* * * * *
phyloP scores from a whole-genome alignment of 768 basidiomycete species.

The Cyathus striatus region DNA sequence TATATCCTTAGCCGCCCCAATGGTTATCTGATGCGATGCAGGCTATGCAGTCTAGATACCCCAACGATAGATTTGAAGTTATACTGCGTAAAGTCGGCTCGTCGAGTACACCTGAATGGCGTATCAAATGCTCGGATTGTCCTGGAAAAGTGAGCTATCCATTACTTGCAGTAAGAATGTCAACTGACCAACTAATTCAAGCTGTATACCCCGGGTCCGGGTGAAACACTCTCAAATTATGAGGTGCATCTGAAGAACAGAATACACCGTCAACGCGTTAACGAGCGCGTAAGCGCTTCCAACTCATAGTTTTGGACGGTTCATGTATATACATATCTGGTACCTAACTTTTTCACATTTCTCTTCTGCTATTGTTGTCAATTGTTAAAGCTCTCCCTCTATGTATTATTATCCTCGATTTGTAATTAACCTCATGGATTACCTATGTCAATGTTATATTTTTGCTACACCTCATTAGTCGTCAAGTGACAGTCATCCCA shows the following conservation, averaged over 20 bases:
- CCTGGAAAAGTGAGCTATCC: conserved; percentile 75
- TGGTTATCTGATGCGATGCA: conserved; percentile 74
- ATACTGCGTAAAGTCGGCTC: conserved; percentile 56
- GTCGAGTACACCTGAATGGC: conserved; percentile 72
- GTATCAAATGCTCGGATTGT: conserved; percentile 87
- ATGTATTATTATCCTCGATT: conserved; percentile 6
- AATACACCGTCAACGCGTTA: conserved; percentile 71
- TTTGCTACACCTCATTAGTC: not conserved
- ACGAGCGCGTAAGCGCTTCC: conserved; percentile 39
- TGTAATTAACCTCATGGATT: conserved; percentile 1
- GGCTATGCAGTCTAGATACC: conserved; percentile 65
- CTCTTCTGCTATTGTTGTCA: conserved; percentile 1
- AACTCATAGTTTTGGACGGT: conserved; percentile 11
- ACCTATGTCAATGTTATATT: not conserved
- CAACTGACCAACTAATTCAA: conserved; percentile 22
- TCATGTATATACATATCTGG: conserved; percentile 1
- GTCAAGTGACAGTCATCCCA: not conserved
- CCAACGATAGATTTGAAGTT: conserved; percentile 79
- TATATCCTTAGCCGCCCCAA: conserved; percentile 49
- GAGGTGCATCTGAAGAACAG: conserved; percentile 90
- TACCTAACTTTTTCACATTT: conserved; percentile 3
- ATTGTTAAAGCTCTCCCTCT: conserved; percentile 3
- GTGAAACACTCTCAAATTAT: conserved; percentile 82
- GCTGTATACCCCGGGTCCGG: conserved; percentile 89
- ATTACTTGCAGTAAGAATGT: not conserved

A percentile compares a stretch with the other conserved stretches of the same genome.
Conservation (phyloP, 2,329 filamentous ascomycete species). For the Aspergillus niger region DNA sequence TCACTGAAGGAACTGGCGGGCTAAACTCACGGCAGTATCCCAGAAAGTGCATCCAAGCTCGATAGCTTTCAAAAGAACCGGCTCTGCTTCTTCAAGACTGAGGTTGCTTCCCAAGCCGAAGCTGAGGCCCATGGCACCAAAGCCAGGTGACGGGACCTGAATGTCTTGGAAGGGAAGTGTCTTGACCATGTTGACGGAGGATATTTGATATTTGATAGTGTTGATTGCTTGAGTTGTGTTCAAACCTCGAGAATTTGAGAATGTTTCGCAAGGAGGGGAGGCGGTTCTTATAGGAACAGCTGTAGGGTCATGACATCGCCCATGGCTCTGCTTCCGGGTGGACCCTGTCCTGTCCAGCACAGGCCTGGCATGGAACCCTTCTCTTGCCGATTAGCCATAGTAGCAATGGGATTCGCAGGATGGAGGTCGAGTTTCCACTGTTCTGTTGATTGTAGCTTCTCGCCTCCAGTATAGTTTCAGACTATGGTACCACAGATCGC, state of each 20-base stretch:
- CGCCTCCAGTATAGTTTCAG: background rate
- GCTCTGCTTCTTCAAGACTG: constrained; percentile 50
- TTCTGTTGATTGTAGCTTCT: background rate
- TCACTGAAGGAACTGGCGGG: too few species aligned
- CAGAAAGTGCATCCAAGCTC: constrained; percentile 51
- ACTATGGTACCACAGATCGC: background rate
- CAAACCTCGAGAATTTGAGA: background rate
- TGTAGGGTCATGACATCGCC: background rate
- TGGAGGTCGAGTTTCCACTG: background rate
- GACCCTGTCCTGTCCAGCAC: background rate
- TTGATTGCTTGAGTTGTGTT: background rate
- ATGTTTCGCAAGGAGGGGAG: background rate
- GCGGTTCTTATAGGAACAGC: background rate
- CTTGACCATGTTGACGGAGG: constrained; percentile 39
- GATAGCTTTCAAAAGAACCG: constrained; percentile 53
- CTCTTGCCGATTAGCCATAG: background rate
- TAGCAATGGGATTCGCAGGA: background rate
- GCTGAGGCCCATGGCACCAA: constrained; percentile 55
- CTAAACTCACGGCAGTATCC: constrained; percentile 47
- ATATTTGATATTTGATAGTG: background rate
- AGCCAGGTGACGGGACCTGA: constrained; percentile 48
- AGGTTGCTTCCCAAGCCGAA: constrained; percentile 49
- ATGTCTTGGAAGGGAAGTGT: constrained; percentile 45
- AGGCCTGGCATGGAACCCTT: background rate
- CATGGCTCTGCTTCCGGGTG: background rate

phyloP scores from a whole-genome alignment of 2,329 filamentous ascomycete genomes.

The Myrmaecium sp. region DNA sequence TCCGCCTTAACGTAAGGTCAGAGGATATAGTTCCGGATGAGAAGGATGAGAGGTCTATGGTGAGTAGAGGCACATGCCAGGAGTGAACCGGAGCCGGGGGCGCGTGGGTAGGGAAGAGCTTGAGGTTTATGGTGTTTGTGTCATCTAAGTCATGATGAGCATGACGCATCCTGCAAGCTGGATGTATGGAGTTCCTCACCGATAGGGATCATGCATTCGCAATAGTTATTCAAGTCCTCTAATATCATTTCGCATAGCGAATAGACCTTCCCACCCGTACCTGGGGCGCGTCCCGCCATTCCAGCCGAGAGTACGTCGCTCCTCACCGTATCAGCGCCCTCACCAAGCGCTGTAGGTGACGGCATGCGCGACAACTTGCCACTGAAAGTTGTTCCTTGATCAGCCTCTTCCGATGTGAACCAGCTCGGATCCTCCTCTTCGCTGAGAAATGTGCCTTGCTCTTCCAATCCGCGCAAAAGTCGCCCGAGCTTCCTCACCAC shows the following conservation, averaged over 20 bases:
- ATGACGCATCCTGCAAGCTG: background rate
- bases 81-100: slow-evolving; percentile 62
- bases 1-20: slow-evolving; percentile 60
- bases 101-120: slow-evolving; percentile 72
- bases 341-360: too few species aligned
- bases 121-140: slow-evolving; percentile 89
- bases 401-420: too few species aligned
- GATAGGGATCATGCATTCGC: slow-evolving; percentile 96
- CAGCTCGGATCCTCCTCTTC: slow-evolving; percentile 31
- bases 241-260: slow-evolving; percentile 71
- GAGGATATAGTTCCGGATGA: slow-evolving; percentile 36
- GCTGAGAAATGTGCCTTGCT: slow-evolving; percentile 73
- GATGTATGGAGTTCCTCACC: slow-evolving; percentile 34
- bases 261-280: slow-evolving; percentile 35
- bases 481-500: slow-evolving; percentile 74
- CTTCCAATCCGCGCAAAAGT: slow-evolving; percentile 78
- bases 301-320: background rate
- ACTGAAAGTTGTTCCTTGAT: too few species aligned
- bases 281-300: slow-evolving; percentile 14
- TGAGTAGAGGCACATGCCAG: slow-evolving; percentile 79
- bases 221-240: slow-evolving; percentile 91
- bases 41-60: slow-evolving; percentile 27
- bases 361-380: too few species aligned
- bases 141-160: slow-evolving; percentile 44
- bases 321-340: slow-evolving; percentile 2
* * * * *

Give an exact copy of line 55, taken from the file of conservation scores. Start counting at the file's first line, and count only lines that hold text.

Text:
phyloP scores from a whole-genome alignment of 2,329 filamentous ascomycete genomes.